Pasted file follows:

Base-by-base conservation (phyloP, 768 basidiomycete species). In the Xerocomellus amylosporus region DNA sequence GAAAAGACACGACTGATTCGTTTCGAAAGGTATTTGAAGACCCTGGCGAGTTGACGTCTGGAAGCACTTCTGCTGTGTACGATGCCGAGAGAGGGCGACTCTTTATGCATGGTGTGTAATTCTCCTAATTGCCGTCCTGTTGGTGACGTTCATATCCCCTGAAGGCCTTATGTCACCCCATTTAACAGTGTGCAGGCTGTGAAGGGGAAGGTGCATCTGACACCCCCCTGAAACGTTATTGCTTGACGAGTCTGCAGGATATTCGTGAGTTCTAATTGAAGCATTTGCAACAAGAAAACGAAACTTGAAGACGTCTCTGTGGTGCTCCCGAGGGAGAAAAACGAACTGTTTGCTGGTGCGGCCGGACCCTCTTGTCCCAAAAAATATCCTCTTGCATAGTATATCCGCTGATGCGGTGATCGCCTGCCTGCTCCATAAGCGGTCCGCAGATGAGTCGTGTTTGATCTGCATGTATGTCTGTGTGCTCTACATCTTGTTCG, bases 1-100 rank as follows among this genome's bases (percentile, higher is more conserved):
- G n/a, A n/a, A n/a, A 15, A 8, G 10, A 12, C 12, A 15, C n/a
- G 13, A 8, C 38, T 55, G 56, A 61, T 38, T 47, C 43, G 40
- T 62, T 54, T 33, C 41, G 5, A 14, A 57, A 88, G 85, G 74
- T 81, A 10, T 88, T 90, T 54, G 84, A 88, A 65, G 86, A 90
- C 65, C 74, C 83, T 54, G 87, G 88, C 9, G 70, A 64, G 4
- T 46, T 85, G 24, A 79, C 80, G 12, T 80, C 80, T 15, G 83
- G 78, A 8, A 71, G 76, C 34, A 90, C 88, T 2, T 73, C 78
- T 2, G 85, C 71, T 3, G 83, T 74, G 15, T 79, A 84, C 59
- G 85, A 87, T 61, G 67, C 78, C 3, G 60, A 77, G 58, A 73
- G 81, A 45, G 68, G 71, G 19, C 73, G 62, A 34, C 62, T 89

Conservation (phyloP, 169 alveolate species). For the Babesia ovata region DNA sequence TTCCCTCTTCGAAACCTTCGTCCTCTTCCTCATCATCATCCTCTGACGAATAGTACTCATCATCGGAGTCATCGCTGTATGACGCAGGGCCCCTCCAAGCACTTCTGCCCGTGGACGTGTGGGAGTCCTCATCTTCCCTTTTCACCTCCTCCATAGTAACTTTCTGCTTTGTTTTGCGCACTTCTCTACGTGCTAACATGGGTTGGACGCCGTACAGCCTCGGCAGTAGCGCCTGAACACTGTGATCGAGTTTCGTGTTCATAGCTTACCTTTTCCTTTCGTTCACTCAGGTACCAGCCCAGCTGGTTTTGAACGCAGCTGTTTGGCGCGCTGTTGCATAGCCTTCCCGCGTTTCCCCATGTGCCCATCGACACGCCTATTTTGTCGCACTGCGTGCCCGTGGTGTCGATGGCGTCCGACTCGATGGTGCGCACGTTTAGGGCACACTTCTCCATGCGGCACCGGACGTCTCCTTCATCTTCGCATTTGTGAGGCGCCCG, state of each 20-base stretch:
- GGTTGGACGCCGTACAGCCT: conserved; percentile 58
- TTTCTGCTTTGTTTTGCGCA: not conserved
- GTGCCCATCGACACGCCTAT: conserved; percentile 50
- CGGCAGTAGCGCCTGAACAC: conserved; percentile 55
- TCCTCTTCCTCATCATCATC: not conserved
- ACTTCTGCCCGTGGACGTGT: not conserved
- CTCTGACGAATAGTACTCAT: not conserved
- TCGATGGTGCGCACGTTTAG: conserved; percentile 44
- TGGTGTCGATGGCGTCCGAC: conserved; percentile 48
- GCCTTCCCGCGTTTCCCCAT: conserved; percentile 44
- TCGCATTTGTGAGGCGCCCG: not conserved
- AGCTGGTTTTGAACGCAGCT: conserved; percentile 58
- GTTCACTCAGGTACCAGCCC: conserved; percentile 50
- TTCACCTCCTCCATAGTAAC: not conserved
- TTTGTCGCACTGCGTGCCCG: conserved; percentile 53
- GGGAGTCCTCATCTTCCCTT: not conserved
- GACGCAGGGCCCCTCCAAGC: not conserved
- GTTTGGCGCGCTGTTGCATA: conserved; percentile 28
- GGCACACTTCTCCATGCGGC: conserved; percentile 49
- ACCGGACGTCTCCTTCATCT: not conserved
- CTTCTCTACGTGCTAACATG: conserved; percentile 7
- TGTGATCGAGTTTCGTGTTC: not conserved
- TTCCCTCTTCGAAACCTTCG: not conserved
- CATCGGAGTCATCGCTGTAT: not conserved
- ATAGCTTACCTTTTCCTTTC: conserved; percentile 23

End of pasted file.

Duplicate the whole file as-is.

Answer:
Base-by-base conservation (phyloP, 768 basidiomycete species). In the Xerocomellus amylosporus region DNA sequence GAAAAGACACGACTGATTCGTTTCGAAAGGTATTTGAAGACCCTGGCGAGTTGACGTCTGGAAGCACTTCTGCTGTGTACGATGCCGAGAGAGGGCGACTCTTTATGCATGGTGTGTAATTCTCCTAATTGCCGTCCTGTTGGTGACGTTCATATCCCCTGAAGGCCTTATGTCACCCCATTTAACAGTGTGCAGGCTGTGAAGGGGAAGGTGCATCTGACACCCCCCTGAAACGTTATTGCTTGACGAGTCTGCAGGATATTCGTGAGTTCTAATTGAAGCATTTGCAACAAGAAAACGAAACTTGAAGACGTCTCTGTGGTGCTCCCGAGGGAGAAAAACGAACTGTTTGCTGGTGCGGCCGGACCCTCTTGTCCCAAAAAATATCCTCTTGCATAGTATATCCGCTGATGCGGTGATCGCCTGCCTGCTCCATAAGCGGTCCGCAGATGAGTCGTGTTTGATCTGCATGTATGTCTGTGTGCTCTACATCTTGTTCG, bases 1-100 rank as follows among this genome's bases (percentile, higher is more conserved):
- G n/a, A n/a, A n/a, A 15, A 8, G 10, A 12, C 12, A 15, C n/a
- G 13, A 8, C 38, T 55, G 56, A 61, T 38, T 47, C 43, G 40
- T 62, T 54, T 33, C 41, G 5, A 14, A 57, A 88, G 85, G 74
- T 81, A 10, T 88, T 90, T 54, G 84, A 88, A 65, G 86, A 90
- C 65, C 74, C 83, T 54, G 87, G 88, C 9, G 70, A 64, G 4
- T 46, T 85, G 24, A 79, C 80, G 12, T 80, C 80, T 15, G 83
- G 78, A 8, A 71, G 76, C 34, A 90, C 88, T 2, T 73, C 78
- T 2, G 85, C 71, T 3, G 83, T 74, G 15, T 79, A 84, C 59
- G 85, A 87, T 61, G 67, C 78, C 3, G 60, A 77, G 58, A 73
- G 81, A 45, G 68, G 71, G 19, C 73, G 62, A 34, C 62, T 89

Conservation (phyloP, 169 alveolate species). For the Babesia ovata region DNA sequence TTCCCTCTTCGAAACCTTCGTCCTCTTCCTCATCATCATCCTCTGACGAATAGTACTCATCATCGGAGTCATCGCTGTATGACGCAGGGCCCCTCCAAGCACTTCTGCCCGTGGACGTGTGGGAGTCCTCATCTTCCCTTTTCACCTCCTCCATAGTAACTTTCTGCTTTGTTTTGCGCACTTCTCTACGTGCTAACATGGGTTGGACGCCGTACAGCCTCGGCAGTAGCGCCTGAACACTGTGATCGAGTTTCGTGTTCATAGCTTACCTTTTCCTTTCGTTCACTCAGGTACCAGCCCAGCTGGTTTTGAACGCAGCTGTTTGGCGCGCTGTTGCATAGCCTTCCCGCGTTTCCCCATGTGCCCATCGACACGCCTATTTTGTCGCACTGCGTGCCCGTGGTGTCGATGGCGTCCGACTCGATGGTGCGCACGTTTAGGGCACACTTCTCCATGCGGCACCGGACGTCTCCTTCATCTTCGCATTTGTGAGGCGCCCG, state of each 20-base stretch:
- GGTTGGACGCCGTACAGCCT: conserved; percentile 58
- TTTCTGCTTTGTTTTGCGCA: not conserved
- GTGCCCATCGACACGCCTAT: conserved; percentile 50
- CGGCAGTAGCGCCTGAACAC: conserved; percentile 55
- TCCTCTTCCTCATCATCATC: not conserved
- ACTTCTGCCCGTGGACGTGT: not conserved
- CTCTGACGAATAGTACTCAT: not conserved
- TCGATGGTGCGCACGTTTAG: conserved; percentile 44
- TGGTGTCGATGGCGTCCGAC: conserved; percentile 48
- GCCTTCCCGCGTTTCCCCAT: conserved; percentile 44
- TCGCATTTGTGAGGCGCCCG: not conserved
- AGCTGGTTTTGAACGCAGCT: conserved; percentile 58
- GTTCACTCAGGTACCAGCCC: conserved; percentile 50
- TTCACCTCCTCCATAGTAAC: not conserved
- TTTGTCGCACTGCGTGCCCG: conserved; percentile 53
- GGGAGTCCTCATCTTCCCTT: not conserved
- GACGCAGGGCCCCTCCAAGC: not conserved
- GTTTGGCGCGCTGTTGCATA: conserved; percentile 28
- GGCACACTTCTCCATGCGGC: conserved; percentile 49
- ACCGGACGTCTCCTTCATCT: not conserved
- CTTCTCTACGTGCTAACATG: conserved; percentile 7
- TGTGATCGAGTTTCGTGTTC: not conserved
- TTCCCTCTTCGAAACCTTCG: not conserved
- CATCGGAGTCATCGCTGTAT: not conserved
- ATAGCTTACCTTTTCCTTTC: conserved; percentile 23